With the observation of World Hepatitis Day 2012 on Saturday, July 28, media outlets globally wrote about the incredibly large numbers of people infected with the liver viruses in their own countries.
The Pakistani news source, The News International reported Saturday that 12 million people are infected in Pakistan according to the World Health Organization (WHO). In fact the paper says the country is facing an epidemic of the viral disease.
Nationally, a prevalence of 4.9% is seen with hepatitis C and 2.4% with hepatitis B nationally.
The major causes for the high numbers in Pakistan are due to frequent use of therapeutic injections, re-use of syringes, inappropriate sterilization practices and poor hospital waste management.
Pakistan’s neighbor to the east, India reports that viral hepatitis claims around 250,000 lives annually in the country.
According to a report in the Daily Pioneer Saturday, about 10 million Indians are anti-HCV positive and 5 million of them may be viremic. Of these, nearly 25 per cent, which is over 1 million of the population, may develop chronic liver disease within two decades and 1 per cent to 4 per cent of them may develop liver cancer.
The Southeast Asian country of Vietnam is also dealing with an extraordinary burden of hepatitis.
Saigon Giai Phong, the Vietnamese Communist Party newspaper reports an estimated eight million people are infected with hepatitis B or C virus and liver cancer is the second leading cause of death in men.
Injection drug users in the country have a very high prevalence of the hepatitis C virus reported to be over 98 percent.
On the African continent, Nigerian media reports 19 million people are affected by hepatitis B.
According to Channels TV report Saturday:
Associate Professor and Consultant Gastroenterologist at the Lagos University Teaching Hospital (LUTH), Dr. Funmilayo Lesi, a member of SGHIN, said hepatitis B is a common disease in Nigeria that affects at least 19 million or one in eight Nigerians. She called on Nigerians to take steps to prevent the disease, as there are vaccines to prevent its occurrence.
This year’s theme for World Hepatitis Day 2012 is “It’s closer than you think”.
The Global Dispatch reported in an article about World Hepatitis Day that approximately 500 million people worldwide are living with either hepatitis B or hepatitis C. This represents 1 in 12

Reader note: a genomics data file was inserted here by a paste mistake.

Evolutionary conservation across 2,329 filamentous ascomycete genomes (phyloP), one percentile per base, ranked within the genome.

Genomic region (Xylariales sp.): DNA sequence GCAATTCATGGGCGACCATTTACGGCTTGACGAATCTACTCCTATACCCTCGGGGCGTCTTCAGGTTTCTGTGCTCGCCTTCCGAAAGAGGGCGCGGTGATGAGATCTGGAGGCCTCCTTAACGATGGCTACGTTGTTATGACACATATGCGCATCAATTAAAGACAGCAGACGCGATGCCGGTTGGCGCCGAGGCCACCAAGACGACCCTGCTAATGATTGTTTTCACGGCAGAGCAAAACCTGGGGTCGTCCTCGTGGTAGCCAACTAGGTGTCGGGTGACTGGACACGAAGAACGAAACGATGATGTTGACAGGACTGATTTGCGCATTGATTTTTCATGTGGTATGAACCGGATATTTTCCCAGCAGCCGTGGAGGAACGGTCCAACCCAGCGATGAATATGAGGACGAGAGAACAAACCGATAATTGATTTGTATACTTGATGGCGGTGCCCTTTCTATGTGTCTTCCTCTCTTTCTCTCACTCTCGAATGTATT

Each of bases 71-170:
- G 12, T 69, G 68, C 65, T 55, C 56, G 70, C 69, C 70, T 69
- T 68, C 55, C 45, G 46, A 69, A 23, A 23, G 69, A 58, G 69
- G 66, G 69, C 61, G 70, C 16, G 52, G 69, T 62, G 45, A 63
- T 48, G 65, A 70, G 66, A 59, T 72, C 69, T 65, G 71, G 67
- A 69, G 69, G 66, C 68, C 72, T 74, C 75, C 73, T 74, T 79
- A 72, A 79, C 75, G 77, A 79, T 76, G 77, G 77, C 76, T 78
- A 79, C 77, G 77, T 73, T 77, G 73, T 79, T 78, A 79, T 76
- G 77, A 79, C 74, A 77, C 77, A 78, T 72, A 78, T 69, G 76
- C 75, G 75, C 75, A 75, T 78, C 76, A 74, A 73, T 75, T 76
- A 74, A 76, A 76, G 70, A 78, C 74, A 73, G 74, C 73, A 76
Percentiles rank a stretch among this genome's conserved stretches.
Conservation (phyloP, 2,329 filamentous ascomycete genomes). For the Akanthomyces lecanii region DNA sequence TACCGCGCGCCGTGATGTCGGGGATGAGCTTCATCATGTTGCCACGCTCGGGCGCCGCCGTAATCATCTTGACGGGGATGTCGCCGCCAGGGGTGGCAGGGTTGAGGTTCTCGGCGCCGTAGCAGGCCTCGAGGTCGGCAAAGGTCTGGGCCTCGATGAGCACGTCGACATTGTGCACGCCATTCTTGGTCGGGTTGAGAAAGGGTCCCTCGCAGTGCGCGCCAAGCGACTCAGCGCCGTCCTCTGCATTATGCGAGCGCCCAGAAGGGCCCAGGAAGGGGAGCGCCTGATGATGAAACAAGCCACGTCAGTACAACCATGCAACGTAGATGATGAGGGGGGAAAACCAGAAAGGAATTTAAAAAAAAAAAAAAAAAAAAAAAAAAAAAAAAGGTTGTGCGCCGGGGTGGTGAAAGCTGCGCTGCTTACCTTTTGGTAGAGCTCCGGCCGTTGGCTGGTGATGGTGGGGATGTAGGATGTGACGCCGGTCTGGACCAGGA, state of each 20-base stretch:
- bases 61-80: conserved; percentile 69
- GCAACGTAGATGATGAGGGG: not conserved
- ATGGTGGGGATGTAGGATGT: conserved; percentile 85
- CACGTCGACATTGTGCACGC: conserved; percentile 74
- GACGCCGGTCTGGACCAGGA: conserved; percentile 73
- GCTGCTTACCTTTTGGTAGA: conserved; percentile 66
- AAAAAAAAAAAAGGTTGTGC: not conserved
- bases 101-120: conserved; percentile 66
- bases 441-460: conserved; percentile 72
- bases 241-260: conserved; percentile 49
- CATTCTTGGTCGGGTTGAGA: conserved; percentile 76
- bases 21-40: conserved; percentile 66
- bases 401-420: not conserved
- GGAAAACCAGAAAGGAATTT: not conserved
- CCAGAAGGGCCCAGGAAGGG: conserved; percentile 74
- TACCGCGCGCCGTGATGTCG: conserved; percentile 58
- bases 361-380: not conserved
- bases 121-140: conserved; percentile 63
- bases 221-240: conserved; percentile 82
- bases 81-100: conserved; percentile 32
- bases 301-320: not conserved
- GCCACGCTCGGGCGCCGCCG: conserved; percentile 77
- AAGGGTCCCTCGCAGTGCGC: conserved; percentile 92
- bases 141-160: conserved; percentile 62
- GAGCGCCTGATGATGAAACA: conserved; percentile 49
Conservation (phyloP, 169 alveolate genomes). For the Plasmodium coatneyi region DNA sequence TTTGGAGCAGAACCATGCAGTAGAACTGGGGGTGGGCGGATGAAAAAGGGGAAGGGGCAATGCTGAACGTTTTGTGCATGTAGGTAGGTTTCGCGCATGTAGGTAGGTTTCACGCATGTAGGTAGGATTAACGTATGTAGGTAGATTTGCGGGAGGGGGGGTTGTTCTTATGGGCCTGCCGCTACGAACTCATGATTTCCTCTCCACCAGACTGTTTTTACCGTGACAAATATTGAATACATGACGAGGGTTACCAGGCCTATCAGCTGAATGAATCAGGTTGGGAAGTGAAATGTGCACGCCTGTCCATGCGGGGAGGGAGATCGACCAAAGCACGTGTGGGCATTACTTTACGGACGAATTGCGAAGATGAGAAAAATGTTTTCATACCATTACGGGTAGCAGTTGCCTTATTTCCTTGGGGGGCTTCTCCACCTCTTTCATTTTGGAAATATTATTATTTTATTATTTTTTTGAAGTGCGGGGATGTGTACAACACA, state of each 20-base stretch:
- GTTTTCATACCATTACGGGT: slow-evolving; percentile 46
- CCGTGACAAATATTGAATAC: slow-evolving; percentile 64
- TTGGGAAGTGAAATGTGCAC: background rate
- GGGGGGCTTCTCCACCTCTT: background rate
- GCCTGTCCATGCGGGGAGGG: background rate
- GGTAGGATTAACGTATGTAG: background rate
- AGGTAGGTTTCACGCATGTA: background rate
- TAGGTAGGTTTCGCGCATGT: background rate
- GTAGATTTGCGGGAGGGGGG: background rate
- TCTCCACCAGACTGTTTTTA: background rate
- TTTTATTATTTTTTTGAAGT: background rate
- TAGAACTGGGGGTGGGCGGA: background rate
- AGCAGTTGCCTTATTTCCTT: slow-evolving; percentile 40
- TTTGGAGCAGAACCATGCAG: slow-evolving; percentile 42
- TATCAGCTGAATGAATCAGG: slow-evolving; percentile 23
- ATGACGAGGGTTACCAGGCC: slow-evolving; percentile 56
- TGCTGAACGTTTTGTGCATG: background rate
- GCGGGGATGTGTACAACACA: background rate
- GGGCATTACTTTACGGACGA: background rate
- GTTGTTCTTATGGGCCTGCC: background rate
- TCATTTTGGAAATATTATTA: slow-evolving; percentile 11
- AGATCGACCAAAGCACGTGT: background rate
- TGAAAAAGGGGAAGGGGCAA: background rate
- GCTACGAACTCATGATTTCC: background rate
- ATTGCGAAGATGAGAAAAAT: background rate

people, yet awareness remains inexplicably low. If left untreated and unmanaged, hepatitis B or C can lead to advanced liver scarring (cirrhosis) and other complications, including liver cancer or liver failure. Together, hepatitis B and C kill approximately one million people every year.
According to the CDC, Hepatitis B is a contagious liver disease that results from infection with the Hepatitis B virus. It can range in severity from a mild illness lasting a few weeks to a serious, lifelong illness. Hepatitis B is usually spread when blood, semen, or another body fluid from a person infected with the Hepatitis B virus enters the body of someone who is not infected. This can happen through sexual contact with an infected person or sharing needles, syringes, or other drug-injection equipment. Hepatitis B can also be passed from an infected mother to her baby at birth.
Hepatitis B can be either acute or chronic. Acute Hepatitis B virus infection is a short-term illness that occurs within the first 6 months after someone is exposed to the Hepatitis B virus. Acute infection can — but does not always — lead to chronic infection. Chronic Hepatitis B virus infection is a long-term illness that occurs when the Hepatitis B virus remains in a person’s body. Chronic Hepatitis B is a serious disease that can result in long-term health problems, and even death.
The best way to prevent Hepatitis B is by getting vaccinated.
Hepatitis C is a contagious liver disease that results from infection with hepatitis C virus. It can range in severity from a mild illness lasting a few weeks to a serious, lifelong illness. Hepatitis C is usually spread when blood from a person infected with hepatitis C virus enters the body of someone who is not infected. Hepatitis C can also be transmitted through sexual contact.
Hepatitis C can be either “acute” or “chronic”. Acute hepatitis C virus infection is a short-term illness that occurs within the 1st 6 months after someone is exposed to hepatitis C virus. For most people, acute infection leads to chronic infection. Chronic hepatitis C is a serious disease than can result in long-term health problems, or even death. There is no vaccine for hepatitis C.
For more infectious disease news and information, visit and “like” the Infectious Disease News Facebook page
To receive email updates of the latest infectious disease news and information, click the “subscribe” button at the top of the story